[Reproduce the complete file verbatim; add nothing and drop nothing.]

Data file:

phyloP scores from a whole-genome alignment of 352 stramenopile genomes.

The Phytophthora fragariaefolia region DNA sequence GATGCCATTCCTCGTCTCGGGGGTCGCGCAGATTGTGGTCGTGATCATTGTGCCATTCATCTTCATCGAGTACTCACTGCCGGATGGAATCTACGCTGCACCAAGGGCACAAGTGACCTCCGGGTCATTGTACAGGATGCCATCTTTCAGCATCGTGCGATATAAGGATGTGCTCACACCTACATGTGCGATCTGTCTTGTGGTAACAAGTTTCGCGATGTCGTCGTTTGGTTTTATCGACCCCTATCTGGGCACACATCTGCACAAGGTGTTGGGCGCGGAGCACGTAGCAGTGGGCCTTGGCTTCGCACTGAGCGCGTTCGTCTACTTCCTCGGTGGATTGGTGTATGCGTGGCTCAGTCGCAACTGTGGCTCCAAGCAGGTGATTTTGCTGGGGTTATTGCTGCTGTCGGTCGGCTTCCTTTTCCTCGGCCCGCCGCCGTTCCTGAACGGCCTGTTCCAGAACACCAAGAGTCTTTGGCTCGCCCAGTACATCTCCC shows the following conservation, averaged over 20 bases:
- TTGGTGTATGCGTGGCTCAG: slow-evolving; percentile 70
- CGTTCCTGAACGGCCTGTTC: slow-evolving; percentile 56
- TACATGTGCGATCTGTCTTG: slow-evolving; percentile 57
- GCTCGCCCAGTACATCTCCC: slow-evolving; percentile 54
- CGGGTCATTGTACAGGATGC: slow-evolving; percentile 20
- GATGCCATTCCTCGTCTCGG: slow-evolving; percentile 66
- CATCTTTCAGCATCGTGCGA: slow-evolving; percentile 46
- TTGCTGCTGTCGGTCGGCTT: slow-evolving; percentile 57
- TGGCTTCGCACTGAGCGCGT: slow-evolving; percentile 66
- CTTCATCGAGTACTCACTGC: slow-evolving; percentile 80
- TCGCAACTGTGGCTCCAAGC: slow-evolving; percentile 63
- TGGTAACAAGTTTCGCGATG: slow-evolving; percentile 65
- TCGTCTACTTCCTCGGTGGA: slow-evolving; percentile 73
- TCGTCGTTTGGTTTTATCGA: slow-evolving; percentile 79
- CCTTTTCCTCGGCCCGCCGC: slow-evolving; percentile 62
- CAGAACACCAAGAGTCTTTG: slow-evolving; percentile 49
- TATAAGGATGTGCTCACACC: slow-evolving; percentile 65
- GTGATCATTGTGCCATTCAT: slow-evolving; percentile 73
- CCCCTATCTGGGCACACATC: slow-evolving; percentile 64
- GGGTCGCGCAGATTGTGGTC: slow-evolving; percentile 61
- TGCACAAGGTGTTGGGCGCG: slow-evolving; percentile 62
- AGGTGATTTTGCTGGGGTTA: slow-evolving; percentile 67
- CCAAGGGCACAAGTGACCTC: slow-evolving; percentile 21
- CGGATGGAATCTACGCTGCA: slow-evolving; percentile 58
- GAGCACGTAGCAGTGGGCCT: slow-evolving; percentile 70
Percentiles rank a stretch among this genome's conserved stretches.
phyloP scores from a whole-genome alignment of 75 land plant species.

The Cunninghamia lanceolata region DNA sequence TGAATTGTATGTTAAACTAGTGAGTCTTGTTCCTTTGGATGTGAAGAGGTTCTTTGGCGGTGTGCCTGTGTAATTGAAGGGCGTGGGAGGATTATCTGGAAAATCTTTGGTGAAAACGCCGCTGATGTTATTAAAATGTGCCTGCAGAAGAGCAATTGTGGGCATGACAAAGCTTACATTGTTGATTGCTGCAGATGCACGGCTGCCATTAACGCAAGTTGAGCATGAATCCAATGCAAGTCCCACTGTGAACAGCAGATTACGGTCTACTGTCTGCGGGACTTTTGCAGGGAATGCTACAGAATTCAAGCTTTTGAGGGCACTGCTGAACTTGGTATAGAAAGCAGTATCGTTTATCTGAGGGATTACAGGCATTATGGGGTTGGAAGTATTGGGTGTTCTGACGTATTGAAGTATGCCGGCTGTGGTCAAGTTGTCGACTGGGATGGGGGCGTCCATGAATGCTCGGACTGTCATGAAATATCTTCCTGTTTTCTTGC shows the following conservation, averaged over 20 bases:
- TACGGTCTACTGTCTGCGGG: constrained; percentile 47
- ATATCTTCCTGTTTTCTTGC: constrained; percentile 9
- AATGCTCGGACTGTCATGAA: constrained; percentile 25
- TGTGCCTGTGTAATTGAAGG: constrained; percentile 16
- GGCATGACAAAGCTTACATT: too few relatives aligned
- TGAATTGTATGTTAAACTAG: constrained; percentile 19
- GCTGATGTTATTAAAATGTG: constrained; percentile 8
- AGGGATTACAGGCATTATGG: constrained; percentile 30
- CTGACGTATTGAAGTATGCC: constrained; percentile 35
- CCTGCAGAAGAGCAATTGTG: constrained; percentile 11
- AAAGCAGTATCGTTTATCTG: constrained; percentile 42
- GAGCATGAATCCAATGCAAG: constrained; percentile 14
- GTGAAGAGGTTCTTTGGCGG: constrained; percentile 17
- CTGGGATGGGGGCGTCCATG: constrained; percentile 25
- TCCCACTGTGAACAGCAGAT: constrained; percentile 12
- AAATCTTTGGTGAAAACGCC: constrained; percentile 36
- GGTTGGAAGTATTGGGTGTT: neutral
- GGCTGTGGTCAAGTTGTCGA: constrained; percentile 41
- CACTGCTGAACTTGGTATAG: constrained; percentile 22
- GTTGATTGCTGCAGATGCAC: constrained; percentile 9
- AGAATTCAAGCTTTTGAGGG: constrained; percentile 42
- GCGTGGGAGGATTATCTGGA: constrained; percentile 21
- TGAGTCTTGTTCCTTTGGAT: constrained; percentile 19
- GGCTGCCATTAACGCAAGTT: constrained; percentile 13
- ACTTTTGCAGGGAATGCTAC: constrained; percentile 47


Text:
phyloP scores from a whole-genome alignment of 352 stramenopile genomes.

The Phytophthora fragariaefolia region DNA sequence GATGCCATTCCTCGTCTCGGGGGTCGCGCAGATTGTGGTCGTGATCATTGTGCCATTCATCTTCATCGAGTACTCACTGCCGGATGGAATCTACGCTGCACCAAGGGCACAAGTGACCTCCGGGTCATTGTACAGGATGCCATCTTTCAGCATCGTGCGATATAAGGATGTGCTCACACCTACATGTGCGATCTGTCTTGTGGTAACAAGTTTCGCGATGTCGTCGTTTGGTTTTATCGACCCCTATCTGGGCACACATCTGCACAAGGTGTTGGGCGCGGAGCACGTAGCAGTGGGCCTTGGCTTCGCACTGAGCGCGTTCGTCTACTTCCTCGGTGGATTGGTGTATGCGTGGCTCAGTCGCAACTGTGGCTCCAAGCAGGTGATTTTGCTGGGGTTATTGCTGCTGTCGGTCGGCTTCCTTTTCCTCGGCCCGCCGCCGTTCCTGAACGGCCTGTTCCAGAACACCAAGAGTCTTTGGCTCGCCCAGTACATCTCCC shows the following conservation, averaged over 20 bases:
- TTGGTGTATGCGTGGCTCAG: slow-evolving; percentile 70
- CGTTCCTGAACGGCCTGTTC: slow-evolving; percentile 56
- TACATGTGCGATCTGTCTTG: slow-evolving; percentile 57
- GCTCGCCCAGTACATCTCCC: slow-evolving; percentile 54
- CGGGTCATTGTACAGGATGC: slow-evolving; percentile 20
- GATGCCATTCCTCGTCTCGG: slow-evolving; percentile 66
- CATCTTTCAGCATCGTGCGA: slow-evolving; percentile 46
- TTGCTGCTGTCGGTCGGCTT: slow-evolving; percentile 57
- TGGCTTCGCACTGAGCGCGT: slow-evolving; percentile 66
- CTTCATCGAGTACTCACTGC: slow-evolving; percentile 80
- TCGCAACTGTGGCTCCAAGC: slow-evolving; percentile 63
- TGGTAACAAGTTTCGCGATG: slow-evolving; percentile 65
- TCGTCTACTTCCTCGGTGGA: slow-evolving; percentile 73
- TCGTCGTTTGGTTTTATCGA: slow-evolving; percentile 79
- CCTTTTCCTCGGCCCGCCGC: slow-evolving; percentile 62
- CAGAACACCAAGAGTCTTTG: slow-evolving; percentile 49
- TATAAGGATGTGCTCACACC: slow-evolving; percentile 65
- GTGATCATTGTGCCATTCAT: slow-evolving; percentile 73
- CCCCTATCTGGGCACACATC: slow-evolving; percentile 64
- GGGTCGCGCAGATTGTGGTC: slow-evolving; percentile 61
- TGCACAAGGTGTTGGGCGCG: slow-evolving; percentile 62
- AGGTGATTTTGCTGGGGTTA: slow-evolving; percentile 67
- CCAAGGGCACAAGTGACCTC: slow-evolving; percentile 21
- CGGATGGAATCTACGCTGCA: slow-evolving; percentile 58
- GAGCACGTAGCAGTGGGCCT: slow-evolving; percentile 70
Percentiles rank a stretch among this genome's conserved stretches.
phyloP scores from a whole-genome alignment of 75 land plant species.

The Cunninghamia lanceolata region DNA sequence TGAATTGTATGTTAAACTAGTGAGTCTTGTTCCTTTGGATGTGAAGAGGTTCTTTGGCGGTGTGCCTGTGTAATTGAAGGGCGTGGGAGGATTATCTGGAAAATCTTTGGTGAAAACGCCGCTGATGTTATTAAAATGTGCCTGCAGAAGAGCAATTGTGGGCATGACAAAGCTTACATTGTTGATTGCTGCAGATGCACGGCTGCCATTAACGCAAGTTGAGCATGAATCCAATGCAAGTCCCACTGTGAACAGCAGATTACGGTCTACTGTCTGCGGGACTTTTGCAGGGAATGCTACAGAATTCAAGCTTTTGAGGGCACTGCTGAACTTGGTATAGAAAGCAGTATCGTTTATCTGAGGGATTACAGGCATTATGGGGTTGGAAGTATTGGGTGTTCTGACGTATTGAAGTATGCCGGCTGTGGTCAAGTTGTCGACTGGGATGGGGGCGTCCATGAATGCTCGGACTGTCATGAAATATCTTCCTGTTTTCTTGC shows the following conservation, averaged over 20 bases:
- TACGGTCTACTGTCTGCGGG: constrained; percentile 47
- ATATCTTCCTGTTTTCTTGC: constrained; percentile 9
- AATGCTCGGACTGTCATGAA: constrained; percentile 25
- TGTGCCTGTGTAATTGAAGG: constrained; percentile 16
- GGCATGACAAAGCTTACATT: too few relatives aligned
- TGAATTGTATGTTAAACTAG: constrained; percentile 19
- GCTGATGTTATTAAAATGTG: constrained; percentile 8
- AGGGATTACAGGCATTATGG: constrained; percentile 30
- CTGACGTATTGAAGTATGCC: constrained; percentile 35
- CCTGCAGAAGAGCAATTGTG: constrained; percentile 11
- AAAGCAGTATCGTTTATCTG: constrained; percentile 42
- GAGCATGAATCCAATGCAAG: constrained; percentile 14
- GTGAAGAGGTTCTTTGGCGG: constrained; percentile 17
- CTGGGATGGGGGCGTCCATG: constrained; percentile 25
- TCCCACTGTGAACAGCAGAT: constrained; percentile 12
- AAATCTTTGGTGAAAACGCC: constrained; percentile 36
- GGTTGGAAGTATTGGGTGTT: neutral
- GGCTGTGGTCAAGTTGTCGA: constrained; percentile 41
- CACTGCTGAACTTGGTATAG: constrained; percentile 22
- GTTGATTGCTGCAGATGCAC: constrained; percentile 9
- AGAATTCAAGCTTTTGAGGG: constrained; percentile 42
- GCGTGGGAGGATTATCTGGA: constrained; percentile 21
- TGAGTCTTGTTCCTTTGGAT: constrained; percentile 19
- GGCTGCCATTAACGCAAGTT: constrained; percentile 13
- ACTTTTGCAGGGAATGCTAC: constrained; percentile 47